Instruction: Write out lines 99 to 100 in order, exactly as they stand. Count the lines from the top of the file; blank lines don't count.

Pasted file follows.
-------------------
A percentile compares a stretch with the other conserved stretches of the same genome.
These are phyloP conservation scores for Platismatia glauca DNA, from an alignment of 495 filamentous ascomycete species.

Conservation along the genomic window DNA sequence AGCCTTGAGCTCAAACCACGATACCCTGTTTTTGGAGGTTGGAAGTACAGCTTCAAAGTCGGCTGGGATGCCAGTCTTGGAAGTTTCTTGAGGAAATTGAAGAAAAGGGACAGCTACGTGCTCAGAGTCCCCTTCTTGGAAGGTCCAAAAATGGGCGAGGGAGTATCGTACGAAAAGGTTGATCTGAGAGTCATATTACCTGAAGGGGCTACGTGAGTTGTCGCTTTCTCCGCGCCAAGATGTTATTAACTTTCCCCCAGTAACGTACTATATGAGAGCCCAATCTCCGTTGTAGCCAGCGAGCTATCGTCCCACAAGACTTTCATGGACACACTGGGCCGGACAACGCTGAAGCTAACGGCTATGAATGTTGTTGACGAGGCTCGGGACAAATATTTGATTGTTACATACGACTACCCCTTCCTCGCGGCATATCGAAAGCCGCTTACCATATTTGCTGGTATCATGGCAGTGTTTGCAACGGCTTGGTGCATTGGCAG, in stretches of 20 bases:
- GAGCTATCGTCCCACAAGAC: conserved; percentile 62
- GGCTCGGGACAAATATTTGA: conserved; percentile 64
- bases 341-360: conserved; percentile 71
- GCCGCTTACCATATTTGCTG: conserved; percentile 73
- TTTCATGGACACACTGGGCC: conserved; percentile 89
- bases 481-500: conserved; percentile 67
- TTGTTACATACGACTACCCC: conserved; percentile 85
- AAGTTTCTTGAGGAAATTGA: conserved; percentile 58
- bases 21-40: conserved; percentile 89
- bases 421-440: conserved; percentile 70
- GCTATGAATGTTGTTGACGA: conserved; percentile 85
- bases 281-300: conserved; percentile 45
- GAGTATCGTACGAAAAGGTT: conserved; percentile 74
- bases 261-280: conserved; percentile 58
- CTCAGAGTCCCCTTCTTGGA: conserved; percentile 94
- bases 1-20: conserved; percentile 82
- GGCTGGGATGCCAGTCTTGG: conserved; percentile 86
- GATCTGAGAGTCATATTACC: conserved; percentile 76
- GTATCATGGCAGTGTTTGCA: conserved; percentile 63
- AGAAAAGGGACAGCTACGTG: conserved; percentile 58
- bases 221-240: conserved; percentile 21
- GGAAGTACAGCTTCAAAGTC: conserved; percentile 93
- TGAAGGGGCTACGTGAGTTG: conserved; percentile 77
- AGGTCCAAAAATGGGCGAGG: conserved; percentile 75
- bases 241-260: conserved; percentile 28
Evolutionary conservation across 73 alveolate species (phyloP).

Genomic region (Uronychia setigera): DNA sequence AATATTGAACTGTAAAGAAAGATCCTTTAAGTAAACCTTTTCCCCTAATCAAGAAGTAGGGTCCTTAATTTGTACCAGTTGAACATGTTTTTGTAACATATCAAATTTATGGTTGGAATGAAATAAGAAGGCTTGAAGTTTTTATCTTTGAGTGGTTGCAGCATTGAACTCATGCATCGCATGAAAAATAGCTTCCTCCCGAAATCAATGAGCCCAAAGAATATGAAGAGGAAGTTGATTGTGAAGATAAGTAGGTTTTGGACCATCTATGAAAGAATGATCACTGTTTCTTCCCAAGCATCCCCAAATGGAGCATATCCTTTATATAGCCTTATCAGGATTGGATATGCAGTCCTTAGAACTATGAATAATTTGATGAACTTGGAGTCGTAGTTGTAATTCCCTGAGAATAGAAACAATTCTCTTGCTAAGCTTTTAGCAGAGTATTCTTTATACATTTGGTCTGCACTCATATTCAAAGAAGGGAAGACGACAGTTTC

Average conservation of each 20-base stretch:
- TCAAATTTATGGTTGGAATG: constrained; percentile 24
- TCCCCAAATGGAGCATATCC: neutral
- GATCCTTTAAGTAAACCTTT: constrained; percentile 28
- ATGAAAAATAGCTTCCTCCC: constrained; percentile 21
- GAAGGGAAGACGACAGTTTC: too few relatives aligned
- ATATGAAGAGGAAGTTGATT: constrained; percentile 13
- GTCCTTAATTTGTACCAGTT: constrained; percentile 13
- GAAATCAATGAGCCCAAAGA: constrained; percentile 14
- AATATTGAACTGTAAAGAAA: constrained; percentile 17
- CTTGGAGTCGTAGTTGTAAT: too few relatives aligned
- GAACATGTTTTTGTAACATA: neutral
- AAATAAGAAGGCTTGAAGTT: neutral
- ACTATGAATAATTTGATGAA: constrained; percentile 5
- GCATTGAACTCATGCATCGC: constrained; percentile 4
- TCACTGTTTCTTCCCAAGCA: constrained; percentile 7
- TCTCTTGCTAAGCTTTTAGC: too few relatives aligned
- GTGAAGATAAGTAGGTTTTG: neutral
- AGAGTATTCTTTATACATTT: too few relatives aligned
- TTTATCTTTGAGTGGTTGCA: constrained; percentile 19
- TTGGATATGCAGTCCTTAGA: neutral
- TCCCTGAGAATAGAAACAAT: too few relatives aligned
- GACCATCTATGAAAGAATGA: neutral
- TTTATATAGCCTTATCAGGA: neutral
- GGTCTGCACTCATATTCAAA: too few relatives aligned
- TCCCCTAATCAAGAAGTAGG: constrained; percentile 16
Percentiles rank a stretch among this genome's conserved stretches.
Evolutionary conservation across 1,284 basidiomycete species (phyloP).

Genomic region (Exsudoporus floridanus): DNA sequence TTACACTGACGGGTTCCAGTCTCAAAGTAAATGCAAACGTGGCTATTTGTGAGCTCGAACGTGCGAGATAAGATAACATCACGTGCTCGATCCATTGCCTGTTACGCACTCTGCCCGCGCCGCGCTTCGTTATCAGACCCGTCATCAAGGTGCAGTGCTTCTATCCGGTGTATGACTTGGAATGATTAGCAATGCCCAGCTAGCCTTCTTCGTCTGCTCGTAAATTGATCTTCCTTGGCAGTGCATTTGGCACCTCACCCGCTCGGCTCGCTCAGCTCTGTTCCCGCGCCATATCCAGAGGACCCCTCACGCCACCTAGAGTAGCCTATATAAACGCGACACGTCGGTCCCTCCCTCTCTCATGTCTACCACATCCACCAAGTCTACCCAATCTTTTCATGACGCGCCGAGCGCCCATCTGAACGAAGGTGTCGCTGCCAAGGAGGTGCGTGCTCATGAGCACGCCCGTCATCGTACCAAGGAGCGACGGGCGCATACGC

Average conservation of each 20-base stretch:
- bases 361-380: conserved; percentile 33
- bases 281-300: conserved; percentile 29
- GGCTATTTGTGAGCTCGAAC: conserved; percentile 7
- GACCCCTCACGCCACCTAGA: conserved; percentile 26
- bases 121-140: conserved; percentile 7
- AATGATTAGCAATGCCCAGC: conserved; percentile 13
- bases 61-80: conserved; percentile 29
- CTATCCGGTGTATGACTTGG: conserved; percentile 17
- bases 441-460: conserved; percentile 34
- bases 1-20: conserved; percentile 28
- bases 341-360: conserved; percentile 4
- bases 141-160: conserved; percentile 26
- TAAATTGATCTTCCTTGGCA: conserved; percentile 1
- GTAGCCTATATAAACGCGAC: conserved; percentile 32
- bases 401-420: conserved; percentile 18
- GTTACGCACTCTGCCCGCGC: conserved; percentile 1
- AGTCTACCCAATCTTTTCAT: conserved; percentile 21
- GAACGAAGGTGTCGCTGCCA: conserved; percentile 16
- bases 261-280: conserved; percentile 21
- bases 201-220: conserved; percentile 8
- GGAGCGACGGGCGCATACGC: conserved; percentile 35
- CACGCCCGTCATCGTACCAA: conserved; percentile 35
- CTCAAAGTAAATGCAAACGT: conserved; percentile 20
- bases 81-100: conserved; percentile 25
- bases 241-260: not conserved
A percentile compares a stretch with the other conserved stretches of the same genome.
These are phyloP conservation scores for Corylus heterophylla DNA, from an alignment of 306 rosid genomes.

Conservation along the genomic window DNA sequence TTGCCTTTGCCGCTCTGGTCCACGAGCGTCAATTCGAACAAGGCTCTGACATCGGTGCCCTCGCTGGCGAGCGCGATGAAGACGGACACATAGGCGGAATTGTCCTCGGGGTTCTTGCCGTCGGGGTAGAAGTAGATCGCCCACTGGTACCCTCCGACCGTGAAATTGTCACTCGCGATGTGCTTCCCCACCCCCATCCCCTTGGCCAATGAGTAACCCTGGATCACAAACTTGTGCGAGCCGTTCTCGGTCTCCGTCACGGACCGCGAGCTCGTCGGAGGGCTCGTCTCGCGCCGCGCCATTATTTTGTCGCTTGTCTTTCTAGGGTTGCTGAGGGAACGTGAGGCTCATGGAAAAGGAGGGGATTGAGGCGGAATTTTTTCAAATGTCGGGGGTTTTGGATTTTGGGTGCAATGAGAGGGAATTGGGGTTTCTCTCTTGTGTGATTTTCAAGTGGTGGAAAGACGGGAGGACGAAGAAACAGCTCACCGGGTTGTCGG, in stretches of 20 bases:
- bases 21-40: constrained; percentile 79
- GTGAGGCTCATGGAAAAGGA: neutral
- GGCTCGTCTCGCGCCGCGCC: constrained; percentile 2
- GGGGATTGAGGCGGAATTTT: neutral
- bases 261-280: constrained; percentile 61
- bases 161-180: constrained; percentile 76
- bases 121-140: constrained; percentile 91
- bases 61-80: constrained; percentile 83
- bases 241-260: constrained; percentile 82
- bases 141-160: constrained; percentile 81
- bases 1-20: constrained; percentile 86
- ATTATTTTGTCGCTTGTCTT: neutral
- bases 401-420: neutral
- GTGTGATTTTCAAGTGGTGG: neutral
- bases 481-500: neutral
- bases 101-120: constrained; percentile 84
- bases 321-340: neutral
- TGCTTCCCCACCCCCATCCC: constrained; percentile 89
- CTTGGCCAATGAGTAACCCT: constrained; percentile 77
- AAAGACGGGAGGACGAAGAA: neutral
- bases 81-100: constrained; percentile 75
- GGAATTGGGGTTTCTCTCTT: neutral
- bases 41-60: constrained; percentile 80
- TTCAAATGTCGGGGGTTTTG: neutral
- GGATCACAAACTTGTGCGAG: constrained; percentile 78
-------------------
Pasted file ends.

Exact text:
- bases 1-20: constrained; percentile 86
- ATTATTTTGTCGCTTGTCTT: neutral